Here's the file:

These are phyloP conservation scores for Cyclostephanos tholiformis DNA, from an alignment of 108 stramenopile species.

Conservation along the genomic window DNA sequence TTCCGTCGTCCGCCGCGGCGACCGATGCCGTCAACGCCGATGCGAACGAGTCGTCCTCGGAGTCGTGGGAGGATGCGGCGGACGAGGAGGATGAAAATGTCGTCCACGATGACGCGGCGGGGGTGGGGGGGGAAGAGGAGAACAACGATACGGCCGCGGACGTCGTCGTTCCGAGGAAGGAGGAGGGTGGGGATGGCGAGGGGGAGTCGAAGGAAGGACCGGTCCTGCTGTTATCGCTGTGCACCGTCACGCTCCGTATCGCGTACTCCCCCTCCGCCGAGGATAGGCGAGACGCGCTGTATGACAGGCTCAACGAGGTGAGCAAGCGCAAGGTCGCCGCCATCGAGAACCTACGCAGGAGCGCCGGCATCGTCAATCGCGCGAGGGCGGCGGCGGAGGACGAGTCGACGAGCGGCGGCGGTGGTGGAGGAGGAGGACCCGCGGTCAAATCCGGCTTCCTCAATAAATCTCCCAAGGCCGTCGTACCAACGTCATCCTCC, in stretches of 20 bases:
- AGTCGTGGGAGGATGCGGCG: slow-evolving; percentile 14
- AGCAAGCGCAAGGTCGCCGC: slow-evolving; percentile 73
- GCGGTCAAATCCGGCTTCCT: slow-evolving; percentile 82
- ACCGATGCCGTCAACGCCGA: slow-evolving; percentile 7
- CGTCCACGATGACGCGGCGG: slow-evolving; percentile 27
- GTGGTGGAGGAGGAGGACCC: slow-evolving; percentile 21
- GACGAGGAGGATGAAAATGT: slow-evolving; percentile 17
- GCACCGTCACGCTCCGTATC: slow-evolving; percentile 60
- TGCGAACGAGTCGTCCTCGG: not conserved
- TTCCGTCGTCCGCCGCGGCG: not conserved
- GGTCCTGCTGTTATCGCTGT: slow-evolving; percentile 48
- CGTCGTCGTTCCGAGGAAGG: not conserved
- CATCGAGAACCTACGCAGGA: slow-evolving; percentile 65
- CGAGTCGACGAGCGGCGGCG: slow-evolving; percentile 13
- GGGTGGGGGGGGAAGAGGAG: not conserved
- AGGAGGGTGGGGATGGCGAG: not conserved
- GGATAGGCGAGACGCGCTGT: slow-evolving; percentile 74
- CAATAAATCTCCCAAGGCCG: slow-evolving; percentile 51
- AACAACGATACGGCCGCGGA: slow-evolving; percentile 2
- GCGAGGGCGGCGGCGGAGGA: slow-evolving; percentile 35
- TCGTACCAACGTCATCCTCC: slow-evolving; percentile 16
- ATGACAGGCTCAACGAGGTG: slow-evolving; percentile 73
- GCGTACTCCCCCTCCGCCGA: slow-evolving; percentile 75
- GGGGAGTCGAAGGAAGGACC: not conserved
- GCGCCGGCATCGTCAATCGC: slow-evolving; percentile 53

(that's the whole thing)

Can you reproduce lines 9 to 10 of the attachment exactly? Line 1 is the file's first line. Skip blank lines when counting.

- GACGAGGAGGATGAAAATGT: slow-evolving; percentile 17
- GCACCGTCACGCTCCGTATC: slow-evolving; percentile 60